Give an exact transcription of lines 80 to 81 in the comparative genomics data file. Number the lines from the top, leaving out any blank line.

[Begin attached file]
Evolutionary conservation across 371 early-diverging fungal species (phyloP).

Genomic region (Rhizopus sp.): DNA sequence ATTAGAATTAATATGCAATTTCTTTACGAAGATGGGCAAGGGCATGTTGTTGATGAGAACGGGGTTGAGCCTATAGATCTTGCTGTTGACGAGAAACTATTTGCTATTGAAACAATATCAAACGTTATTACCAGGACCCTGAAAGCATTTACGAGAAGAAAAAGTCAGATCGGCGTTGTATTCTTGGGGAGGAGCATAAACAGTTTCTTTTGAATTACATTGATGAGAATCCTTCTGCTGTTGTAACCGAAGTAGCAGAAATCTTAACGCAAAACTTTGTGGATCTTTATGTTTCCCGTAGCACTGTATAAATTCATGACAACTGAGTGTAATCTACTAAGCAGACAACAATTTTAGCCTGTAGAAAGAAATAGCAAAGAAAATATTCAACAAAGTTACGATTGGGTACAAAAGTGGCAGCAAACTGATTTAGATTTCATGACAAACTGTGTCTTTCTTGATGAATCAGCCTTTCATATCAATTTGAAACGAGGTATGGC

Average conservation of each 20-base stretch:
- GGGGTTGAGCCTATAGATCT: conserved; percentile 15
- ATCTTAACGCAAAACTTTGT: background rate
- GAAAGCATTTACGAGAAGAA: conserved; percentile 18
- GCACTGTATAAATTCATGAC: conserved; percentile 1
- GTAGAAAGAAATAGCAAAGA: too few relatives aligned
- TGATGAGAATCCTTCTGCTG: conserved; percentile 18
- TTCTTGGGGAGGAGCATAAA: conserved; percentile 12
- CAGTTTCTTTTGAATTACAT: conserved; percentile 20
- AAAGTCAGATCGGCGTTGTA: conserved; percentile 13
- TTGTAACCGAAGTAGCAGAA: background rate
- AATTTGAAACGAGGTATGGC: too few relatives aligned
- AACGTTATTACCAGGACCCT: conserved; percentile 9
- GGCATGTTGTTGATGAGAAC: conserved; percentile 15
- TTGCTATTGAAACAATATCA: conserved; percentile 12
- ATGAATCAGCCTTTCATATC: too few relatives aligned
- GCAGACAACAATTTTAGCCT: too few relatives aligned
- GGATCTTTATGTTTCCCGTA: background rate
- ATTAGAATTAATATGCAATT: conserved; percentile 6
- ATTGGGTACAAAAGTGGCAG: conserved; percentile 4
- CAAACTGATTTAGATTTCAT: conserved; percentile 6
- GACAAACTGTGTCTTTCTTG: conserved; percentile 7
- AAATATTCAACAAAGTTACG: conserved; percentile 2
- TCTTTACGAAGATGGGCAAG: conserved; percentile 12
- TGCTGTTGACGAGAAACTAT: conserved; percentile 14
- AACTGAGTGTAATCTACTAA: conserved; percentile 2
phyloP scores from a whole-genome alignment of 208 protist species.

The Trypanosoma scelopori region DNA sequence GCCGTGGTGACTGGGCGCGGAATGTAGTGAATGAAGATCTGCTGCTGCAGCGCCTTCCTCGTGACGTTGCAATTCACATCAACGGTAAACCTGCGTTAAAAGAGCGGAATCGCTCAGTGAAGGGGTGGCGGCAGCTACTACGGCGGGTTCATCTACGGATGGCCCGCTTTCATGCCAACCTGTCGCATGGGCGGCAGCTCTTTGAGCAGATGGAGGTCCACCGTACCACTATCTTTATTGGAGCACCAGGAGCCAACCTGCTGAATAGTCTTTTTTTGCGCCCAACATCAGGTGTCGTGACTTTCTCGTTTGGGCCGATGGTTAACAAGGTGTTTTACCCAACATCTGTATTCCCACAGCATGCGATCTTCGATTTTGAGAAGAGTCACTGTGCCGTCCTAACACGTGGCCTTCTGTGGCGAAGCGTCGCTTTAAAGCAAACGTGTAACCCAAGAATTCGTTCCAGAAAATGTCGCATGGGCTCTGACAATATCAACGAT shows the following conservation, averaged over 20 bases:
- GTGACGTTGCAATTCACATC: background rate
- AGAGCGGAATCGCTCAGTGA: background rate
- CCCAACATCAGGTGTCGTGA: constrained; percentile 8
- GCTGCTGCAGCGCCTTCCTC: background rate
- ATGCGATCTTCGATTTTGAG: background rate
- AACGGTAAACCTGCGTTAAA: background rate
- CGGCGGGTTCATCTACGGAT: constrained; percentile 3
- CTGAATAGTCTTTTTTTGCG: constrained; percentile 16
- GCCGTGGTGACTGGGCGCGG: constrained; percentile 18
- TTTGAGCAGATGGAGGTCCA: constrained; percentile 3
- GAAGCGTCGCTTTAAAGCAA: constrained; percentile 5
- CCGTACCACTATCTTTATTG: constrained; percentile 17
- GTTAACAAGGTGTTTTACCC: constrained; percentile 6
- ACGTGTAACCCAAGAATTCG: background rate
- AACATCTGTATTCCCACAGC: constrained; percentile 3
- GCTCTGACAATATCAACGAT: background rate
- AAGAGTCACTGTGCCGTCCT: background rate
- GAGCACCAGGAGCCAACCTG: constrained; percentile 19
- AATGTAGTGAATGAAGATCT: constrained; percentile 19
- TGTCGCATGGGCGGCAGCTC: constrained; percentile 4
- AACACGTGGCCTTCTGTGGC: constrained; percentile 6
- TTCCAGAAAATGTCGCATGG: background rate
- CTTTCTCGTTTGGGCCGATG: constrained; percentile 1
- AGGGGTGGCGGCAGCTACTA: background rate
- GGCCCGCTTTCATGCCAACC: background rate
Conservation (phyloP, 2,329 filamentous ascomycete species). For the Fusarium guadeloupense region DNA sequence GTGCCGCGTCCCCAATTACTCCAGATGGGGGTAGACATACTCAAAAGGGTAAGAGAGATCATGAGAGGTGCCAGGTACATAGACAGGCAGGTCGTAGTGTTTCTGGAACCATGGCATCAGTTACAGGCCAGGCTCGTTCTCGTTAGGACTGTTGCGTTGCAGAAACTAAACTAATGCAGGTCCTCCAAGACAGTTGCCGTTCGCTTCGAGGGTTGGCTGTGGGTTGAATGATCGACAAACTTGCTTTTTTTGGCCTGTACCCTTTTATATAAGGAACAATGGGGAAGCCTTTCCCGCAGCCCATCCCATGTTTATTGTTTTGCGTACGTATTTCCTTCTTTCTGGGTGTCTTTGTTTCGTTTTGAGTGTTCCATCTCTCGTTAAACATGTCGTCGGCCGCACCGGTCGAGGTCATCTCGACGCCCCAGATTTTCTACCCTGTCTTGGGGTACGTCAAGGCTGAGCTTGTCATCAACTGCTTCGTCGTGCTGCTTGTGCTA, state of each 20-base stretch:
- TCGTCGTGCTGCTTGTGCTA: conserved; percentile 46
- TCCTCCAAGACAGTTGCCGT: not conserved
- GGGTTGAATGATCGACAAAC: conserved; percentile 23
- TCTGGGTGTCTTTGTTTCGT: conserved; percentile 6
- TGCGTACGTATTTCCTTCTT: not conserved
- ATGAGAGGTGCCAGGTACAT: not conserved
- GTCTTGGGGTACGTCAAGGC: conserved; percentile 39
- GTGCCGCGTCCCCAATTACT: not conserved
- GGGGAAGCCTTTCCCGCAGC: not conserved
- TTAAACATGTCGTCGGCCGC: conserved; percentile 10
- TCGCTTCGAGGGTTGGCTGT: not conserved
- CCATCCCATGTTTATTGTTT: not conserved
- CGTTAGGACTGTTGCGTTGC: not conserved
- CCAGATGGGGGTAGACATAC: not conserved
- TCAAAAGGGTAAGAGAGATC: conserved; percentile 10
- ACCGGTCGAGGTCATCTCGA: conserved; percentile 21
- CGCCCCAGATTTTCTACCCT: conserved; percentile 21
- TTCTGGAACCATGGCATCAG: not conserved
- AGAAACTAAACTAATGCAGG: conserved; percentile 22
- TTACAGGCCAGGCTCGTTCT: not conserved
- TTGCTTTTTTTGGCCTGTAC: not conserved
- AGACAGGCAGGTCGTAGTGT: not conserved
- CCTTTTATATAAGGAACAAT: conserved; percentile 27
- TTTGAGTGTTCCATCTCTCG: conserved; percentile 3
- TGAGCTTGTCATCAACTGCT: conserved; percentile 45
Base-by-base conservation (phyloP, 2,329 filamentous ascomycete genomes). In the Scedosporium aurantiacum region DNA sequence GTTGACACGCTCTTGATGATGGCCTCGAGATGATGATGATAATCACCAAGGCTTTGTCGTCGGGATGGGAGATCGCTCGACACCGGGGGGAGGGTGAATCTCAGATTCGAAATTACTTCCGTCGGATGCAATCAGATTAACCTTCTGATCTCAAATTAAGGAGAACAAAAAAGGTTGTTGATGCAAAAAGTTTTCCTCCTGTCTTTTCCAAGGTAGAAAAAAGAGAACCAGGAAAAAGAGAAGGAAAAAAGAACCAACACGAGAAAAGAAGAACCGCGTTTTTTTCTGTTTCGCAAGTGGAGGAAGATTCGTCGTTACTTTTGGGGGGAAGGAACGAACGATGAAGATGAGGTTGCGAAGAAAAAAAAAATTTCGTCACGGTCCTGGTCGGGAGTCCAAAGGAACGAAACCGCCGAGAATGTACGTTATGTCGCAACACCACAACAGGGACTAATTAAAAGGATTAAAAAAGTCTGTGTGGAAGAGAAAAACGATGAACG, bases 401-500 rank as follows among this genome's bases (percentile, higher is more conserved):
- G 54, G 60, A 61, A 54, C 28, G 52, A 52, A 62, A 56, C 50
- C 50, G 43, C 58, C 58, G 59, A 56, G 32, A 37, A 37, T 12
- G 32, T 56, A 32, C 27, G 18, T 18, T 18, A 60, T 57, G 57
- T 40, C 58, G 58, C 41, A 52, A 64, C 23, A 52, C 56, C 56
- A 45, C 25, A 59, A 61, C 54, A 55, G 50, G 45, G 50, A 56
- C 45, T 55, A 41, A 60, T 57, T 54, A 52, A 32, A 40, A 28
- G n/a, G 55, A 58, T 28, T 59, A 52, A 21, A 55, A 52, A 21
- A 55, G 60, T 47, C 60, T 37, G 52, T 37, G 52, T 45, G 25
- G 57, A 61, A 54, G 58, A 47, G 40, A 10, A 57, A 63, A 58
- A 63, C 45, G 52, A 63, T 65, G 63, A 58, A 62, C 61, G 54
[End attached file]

- TTTGAGTGTTCCATCTCTCG: conserved; percentile 3
- TGAGCTTGTCATCAACTGCT: conserved; percentile 45